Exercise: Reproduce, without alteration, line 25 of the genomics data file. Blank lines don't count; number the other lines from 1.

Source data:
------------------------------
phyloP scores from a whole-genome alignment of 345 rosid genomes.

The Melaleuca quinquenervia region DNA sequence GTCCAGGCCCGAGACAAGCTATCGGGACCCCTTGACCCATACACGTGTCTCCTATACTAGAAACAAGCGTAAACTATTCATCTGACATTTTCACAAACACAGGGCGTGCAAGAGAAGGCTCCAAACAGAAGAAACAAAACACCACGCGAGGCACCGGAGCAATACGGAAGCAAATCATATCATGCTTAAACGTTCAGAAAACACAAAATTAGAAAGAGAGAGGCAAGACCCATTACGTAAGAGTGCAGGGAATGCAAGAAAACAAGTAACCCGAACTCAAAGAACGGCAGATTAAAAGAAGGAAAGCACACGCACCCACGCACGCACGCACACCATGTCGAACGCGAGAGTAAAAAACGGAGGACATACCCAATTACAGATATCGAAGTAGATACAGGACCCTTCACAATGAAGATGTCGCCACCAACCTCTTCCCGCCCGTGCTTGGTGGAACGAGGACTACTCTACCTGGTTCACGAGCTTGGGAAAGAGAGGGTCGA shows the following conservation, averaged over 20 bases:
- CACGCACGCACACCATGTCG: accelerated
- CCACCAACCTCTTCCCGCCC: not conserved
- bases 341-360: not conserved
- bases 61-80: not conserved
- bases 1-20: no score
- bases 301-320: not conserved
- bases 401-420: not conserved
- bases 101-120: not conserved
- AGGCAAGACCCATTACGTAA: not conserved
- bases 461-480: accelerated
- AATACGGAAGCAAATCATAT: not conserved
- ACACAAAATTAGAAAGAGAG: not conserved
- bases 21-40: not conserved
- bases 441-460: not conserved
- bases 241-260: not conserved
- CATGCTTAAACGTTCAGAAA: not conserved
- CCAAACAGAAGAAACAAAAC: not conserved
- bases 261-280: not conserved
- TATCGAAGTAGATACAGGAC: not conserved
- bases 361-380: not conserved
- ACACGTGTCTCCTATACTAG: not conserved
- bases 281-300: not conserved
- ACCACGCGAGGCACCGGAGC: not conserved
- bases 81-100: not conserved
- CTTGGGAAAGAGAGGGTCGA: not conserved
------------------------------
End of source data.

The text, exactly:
- ACCACGCGAGGCACCGGAGC: not conserved